The amount of energy fixed in a given time, the time element, must be considered. Biological productivity thus differs from yield in chemical or industrial terms. In industry, the reaction ends with the production of a given amount of material, whereas in biological communities, the production process is continuous in time, so a time unit must be designated (e.g., the amount of food manufactured per day or per year). Although a highly productive community may have more organisms than a less productive community, this is not so if organisms in the productive community are removed or 'turned over' rapidly. For example, a fertile pasture being grazed by livestock is likely to have a much smaller standing crop of grass than a less-productive pasture not being grazed at the time of measurement. Biomass or standing crop present at any given time should not be confused with productivity. Usually, one cannot determine the primary productivity of a system or the production of a population component simply by counting and weighing the organisms present at any one moment, although NPP can be estimated from standing crop data when living materials accumulate over a period of time (growing season) without being consumed (e.g., as in cultivated crops).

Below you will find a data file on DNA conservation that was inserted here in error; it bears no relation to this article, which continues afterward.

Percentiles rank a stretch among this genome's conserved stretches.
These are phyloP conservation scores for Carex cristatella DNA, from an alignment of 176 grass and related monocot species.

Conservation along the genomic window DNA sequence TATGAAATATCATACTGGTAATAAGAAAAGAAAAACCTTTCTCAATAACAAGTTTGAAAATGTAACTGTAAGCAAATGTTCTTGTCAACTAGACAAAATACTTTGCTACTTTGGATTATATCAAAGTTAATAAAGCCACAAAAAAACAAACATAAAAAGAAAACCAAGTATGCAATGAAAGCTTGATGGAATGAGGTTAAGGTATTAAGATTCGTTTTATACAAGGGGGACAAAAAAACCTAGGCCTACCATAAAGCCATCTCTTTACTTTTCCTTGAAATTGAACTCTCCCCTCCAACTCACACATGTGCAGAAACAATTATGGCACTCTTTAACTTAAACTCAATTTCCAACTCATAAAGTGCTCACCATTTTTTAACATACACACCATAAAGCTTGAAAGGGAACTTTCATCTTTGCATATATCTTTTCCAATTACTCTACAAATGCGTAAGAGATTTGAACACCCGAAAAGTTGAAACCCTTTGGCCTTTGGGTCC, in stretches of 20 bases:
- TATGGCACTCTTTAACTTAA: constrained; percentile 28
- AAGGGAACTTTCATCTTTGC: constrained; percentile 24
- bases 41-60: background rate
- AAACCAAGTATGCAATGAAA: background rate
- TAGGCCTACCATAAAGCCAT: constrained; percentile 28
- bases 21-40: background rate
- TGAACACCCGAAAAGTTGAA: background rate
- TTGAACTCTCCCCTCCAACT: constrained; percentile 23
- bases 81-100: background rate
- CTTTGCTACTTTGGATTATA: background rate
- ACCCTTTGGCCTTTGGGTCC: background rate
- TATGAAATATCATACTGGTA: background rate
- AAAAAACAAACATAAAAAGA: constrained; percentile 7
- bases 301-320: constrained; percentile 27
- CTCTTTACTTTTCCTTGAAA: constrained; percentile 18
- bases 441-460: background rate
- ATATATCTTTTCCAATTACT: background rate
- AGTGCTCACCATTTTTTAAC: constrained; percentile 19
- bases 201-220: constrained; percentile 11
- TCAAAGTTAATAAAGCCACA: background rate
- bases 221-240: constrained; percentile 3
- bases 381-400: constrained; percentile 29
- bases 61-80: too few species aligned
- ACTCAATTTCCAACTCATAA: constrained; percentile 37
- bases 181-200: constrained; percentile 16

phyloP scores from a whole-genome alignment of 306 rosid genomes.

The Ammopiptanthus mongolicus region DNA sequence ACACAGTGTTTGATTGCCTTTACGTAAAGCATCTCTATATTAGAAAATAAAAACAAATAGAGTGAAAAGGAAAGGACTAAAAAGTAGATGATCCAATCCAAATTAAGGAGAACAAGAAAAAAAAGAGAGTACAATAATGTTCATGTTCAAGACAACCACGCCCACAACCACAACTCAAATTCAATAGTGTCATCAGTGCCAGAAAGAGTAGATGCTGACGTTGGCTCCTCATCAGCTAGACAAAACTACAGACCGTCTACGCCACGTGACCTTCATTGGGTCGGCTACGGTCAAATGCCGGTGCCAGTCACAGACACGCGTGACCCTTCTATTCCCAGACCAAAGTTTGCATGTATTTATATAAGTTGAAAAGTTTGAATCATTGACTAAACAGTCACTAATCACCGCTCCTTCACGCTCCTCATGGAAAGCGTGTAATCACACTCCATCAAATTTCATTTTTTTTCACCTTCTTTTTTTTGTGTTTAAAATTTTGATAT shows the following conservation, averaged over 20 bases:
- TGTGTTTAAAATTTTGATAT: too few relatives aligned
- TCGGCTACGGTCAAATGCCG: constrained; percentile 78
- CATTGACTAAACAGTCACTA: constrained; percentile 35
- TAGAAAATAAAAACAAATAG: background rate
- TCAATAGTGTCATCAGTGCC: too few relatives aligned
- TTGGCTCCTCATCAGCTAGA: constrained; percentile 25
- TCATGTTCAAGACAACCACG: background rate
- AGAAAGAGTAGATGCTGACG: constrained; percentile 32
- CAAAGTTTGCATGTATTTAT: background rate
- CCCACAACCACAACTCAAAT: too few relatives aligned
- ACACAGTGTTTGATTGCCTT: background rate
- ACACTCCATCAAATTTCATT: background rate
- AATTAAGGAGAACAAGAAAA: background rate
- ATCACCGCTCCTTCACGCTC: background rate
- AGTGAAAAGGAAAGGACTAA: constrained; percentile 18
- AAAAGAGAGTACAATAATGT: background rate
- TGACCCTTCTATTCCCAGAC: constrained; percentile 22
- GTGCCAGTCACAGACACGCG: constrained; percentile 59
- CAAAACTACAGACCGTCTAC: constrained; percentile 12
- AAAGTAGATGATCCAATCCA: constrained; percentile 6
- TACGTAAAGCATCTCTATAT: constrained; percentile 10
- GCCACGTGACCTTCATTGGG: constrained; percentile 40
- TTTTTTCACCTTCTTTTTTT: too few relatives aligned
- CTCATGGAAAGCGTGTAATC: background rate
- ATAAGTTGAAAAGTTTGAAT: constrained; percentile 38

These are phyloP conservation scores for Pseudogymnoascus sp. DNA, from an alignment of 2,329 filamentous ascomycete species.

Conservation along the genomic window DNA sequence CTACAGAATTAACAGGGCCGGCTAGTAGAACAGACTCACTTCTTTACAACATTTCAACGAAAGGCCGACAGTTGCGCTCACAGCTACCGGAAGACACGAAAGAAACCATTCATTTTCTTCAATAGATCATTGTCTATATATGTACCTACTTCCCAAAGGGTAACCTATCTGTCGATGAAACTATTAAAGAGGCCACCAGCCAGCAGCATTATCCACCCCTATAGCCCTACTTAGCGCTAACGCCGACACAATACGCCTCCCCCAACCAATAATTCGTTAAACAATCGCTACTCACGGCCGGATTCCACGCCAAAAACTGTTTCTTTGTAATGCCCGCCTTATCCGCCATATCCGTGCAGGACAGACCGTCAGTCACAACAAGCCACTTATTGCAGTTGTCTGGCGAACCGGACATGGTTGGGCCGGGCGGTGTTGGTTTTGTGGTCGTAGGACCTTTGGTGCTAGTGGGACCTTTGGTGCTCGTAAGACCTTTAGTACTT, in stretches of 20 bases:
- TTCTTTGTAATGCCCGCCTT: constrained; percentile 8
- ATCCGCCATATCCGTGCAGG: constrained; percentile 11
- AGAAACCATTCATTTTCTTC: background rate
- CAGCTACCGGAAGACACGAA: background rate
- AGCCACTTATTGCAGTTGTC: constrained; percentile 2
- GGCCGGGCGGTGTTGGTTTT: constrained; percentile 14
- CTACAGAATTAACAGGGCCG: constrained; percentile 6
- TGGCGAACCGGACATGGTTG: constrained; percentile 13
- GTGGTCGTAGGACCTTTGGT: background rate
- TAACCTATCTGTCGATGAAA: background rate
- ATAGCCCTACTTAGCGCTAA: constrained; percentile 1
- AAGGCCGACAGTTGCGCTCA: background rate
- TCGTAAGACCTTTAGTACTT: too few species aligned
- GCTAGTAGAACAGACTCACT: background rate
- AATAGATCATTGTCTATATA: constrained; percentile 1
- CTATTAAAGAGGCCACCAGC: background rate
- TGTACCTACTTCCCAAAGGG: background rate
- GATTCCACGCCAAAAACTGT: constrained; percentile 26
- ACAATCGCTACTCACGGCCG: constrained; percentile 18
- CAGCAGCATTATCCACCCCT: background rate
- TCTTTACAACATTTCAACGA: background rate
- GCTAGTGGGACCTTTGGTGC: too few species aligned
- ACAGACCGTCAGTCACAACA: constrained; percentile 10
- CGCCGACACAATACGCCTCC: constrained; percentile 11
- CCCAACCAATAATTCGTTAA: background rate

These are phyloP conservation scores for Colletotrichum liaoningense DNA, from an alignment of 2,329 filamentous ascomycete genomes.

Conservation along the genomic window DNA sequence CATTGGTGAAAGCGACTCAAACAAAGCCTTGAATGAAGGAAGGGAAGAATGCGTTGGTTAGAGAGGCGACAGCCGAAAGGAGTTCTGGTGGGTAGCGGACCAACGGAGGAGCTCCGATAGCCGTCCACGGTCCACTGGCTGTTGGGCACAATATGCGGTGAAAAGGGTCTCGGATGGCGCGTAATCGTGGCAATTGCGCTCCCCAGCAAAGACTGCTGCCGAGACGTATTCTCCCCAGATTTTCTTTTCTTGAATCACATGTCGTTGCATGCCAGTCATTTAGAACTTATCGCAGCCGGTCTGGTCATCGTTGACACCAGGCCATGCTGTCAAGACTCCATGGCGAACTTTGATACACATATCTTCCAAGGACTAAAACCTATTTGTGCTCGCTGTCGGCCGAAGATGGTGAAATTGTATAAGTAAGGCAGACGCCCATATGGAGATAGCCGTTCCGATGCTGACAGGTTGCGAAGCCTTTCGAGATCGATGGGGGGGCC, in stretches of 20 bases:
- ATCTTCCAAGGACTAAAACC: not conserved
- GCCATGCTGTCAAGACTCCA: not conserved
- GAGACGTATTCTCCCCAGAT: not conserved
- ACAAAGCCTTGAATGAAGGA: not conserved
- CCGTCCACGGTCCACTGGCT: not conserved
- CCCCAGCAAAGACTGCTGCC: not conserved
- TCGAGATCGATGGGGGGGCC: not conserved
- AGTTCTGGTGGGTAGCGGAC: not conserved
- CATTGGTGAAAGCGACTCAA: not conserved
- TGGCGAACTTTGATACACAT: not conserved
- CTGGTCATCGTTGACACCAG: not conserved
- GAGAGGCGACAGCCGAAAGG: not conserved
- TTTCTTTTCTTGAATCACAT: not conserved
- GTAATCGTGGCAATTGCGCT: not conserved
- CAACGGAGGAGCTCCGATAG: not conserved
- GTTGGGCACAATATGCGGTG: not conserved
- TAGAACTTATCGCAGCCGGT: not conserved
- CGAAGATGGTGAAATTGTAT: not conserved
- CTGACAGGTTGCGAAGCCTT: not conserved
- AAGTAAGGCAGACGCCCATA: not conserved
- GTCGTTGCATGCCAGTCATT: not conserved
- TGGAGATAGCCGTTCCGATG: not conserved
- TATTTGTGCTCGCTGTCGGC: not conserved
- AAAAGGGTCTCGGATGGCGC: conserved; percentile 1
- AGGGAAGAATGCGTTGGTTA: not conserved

Only about half of the total radiant energy of the sun is absorbed, and at most about 5% (10% of the energy absorbed) can be converted by gross photosynthesis under the most favorable conditions. In turn, plant respiration appreciably reduces the food available for heterotrophs, usually by about 20-50%. At the peak of the growing season, especially during long summer days, as much as 10% of the total daily solar input may be converted into gross production, and from 65% up to 80% of this may remain as net primary production during a 24 h period. Even under the most favorable conditions, however, these high daily rates cannot be maintained over the annual cycle, nor can they achieve such high yields over large areas of farmland.
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